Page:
But this is good news, not bad. While you have learned some things at Monash, you have also been taught how to learn things. One of the most important things you have learned here is how to think through problems, find solutions, and explore ideas. These skills will stand you in good stead throughout your lives, even when the specific details of what you have learned cease to be relevant.
2. You will have to deal with much greater challenges than any generation that has gone before you. No other generation has had to face the consequences of climate change, the devastation of much of the natural environment, and the difficult task of maintaining peaceful cooperation in a world of shrinking resources and expanding populations. These are not just scientific problems, they are also business problems.
Wherever you go from here, and whatever you end up doing, you will inevitably have to make decisions with environmental and social consequences. Unfortunately, decisions are often made based on how much money will be made rather than how much good will be achieved.
It is a sad fact that over the last few decades there has been an increasing preoccupation with money. The worth of a person is measured by their income. The value of a company is assessed by its share price. Yet deep down you all know that the real values in life have nothing to do with money. As the American journalist Henry Mencken wrote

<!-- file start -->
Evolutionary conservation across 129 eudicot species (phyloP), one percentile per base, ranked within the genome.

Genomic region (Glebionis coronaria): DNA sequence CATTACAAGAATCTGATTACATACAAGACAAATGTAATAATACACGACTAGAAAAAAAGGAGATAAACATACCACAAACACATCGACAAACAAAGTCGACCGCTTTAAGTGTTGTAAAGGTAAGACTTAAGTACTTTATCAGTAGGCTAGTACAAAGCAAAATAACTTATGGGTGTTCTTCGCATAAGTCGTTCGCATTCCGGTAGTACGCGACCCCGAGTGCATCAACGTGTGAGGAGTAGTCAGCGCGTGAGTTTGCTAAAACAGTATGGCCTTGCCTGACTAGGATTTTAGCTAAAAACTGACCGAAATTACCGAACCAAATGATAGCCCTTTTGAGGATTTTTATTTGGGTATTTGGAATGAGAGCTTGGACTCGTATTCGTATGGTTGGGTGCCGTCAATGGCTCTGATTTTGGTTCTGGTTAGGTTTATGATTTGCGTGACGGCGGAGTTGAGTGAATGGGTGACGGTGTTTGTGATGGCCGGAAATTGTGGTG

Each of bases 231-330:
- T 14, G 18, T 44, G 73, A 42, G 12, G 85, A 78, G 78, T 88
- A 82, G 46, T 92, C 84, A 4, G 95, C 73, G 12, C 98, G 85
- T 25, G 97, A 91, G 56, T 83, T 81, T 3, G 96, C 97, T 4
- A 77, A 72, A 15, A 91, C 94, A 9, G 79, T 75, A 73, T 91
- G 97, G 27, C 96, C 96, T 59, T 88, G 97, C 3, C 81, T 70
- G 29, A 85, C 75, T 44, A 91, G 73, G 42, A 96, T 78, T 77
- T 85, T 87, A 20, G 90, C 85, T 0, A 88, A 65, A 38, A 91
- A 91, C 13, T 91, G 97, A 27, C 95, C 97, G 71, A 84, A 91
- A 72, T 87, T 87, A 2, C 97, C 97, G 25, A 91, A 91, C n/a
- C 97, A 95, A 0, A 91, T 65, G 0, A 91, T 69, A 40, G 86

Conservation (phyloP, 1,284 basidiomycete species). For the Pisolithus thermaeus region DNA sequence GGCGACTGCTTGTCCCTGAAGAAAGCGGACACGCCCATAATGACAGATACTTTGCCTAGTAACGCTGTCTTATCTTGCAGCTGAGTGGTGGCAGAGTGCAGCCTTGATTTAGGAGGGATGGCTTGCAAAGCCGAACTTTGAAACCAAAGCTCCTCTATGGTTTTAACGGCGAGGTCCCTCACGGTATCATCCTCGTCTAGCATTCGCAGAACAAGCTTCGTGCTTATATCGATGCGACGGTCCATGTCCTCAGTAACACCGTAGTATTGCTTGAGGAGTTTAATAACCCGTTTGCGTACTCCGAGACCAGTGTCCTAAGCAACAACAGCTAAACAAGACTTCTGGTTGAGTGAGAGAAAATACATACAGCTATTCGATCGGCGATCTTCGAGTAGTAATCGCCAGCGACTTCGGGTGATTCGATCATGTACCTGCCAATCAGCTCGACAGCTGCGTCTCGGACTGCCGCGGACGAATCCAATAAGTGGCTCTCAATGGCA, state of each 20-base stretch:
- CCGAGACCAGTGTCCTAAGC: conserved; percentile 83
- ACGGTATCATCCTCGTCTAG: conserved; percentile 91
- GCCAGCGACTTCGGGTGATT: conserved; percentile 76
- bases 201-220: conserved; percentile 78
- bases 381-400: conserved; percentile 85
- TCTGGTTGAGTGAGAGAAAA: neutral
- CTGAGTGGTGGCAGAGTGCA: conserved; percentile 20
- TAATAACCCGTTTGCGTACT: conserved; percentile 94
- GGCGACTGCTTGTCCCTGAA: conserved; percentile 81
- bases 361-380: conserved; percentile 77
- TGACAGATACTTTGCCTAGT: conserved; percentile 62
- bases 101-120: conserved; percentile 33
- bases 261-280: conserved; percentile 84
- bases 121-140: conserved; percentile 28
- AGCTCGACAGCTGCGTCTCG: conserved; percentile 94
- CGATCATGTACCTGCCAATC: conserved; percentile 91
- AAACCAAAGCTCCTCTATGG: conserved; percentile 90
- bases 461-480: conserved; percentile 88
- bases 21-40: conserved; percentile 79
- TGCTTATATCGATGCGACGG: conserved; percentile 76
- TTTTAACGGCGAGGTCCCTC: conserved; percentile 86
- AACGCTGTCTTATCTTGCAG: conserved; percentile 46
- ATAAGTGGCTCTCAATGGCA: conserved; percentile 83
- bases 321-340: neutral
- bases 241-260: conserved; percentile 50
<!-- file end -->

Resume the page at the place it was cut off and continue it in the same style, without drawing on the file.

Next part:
The chief value of money lies in the fact that one lives in a world in which it is overestimated.
You will need to think beyond your immediate training in accounting, finance and business, to address the daunting challenges facing our world in a way that recognizes social, environmental and moral values, as well as the financial situation.
This is an exciting time to be alive. Although our world is an uncertain and changing environment, it is also full of possibilities and there is a certain sense of adventure in the journey. There are two possible responses you can make to a changing world. First, you can be tossed to and fro wherever the waves of change take you. If you follow that course, you will be miserable, helpless and ineffective. Alternatively, you can embrace the changes that happen, ride the waves of uncertainty, and drive further changes yourself. Following that course will lead you to continue achieving, learning and improving. Most progress has come from people who were not content to accept the status quo, but were driven by a desire to improve things. Change is hard, but stagnation is fatal!
I hope you can look back on your experience of university recognizing the privilege of being here. Universities are wonderful places to be. I never intended becoming an academic, but I could never bear to leave. The 19th century British Poet Laureate, John Masefield, wrote
There are few earthly things more beautiful than a university … a place where those who hate ignorance may strive to know, where those who perceive truth may strive to make others see.
I hope Monash has helped you grow to see the world more clearly and yourself more honestly.
Once again, I congratulate you and I wish you well for the future, whatever shape it takes.